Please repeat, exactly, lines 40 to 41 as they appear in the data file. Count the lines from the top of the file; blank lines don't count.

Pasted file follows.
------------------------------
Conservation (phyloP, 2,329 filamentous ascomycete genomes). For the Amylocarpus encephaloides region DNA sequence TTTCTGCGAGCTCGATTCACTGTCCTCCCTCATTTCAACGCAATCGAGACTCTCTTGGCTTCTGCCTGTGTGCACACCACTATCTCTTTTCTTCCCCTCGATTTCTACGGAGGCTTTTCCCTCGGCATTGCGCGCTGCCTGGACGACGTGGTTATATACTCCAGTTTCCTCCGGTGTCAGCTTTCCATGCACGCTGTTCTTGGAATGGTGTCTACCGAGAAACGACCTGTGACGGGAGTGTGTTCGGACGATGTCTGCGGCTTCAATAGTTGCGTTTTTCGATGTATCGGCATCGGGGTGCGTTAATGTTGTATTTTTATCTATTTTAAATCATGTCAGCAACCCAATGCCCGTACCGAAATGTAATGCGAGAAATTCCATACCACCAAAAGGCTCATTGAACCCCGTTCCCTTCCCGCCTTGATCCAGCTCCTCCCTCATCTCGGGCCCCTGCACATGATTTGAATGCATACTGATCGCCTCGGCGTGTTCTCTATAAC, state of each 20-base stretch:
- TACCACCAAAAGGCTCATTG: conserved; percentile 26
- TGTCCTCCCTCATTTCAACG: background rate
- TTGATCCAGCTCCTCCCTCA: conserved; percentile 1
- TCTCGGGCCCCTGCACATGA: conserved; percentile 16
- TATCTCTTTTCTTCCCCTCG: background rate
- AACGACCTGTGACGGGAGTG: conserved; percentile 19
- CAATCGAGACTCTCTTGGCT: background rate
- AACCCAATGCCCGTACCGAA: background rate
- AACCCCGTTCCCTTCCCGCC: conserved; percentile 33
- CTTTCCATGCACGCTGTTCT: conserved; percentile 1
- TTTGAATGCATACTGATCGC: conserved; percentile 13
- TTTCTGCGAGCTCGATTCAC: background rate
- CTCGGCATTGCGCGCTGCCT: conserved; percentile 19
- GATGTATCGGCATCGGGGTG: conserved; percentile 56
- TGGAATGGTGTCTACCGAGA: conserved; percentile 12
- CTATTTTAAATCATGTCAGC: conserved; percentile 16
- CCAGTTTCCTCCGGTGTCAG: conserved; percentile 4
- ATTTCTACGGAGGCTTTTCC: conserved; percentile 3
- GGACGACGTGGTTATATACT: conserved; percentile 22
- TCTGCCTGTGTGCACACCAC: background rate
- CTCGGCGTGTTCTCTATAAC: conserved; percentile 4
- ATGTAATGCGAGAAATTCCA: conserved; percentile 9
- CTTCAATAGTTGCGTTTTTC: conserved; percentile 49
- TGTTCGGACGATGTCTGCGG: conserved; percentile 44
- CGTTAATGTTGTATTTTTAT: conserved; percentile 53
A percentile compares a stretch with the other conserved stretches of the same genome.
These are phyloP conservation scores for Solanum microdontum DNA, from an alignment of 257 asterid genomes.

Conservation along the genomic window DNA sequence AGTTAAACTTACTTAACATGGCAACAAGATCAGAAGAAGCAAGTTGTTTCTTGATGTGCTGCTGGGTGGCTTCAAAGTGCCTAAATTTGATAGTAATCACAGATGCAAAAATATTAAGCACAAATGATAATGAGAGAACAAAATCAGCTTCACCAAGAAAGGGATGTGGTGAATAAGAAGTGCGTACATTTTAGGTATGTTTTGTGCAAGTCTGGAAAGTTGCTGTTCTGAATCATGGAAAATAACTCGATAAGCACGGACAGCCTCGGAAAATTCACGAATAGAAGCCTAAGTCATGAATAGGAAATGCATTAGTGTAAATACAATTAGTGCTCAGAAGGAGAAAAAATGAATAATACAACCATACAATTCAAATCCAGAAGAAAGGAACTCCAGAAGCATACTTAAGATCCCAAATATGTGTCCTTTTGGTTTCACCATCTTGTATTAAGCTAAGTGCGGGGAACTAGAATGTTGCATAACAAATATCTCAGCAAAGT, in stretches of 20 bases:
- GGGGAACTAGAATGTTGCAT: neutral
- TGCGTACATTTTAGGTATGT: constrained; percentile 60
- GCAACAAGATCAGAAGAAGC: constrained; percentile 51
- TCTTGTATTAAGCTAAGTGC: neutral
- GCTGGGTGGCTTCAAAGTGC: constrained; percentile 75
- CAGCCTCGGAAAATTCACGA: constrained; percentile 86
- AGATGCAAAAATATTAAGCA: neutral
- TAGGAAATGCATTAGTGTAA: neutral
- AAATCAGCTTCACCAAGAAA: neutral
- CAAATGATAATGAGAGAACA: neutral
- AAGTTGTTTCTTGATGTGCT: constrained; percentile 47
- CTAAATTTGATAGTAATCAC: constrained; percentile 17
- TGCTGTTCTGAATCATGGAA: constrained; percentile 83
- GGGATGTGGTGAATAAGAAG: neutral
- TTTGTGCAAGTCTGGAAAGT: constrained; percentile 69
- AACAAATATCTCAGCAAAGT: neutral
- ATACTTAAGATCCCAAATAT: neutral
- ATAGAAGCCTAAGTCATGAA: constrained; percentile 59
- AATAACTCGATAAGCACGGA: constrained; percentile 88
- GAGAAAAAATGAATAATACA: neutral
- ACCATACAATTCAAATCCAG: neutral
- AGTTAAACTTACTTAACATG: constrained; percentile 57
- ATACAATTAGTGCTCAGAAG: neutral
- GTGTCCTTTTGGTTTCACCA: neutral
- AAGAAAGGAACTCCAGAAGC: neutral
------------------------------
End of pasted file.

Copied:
- AAGTTGTTTCTTGATGTGCT: constrained; percentile 47
- CTAAATTTGATAGTAATCAC: constrained; percentile 17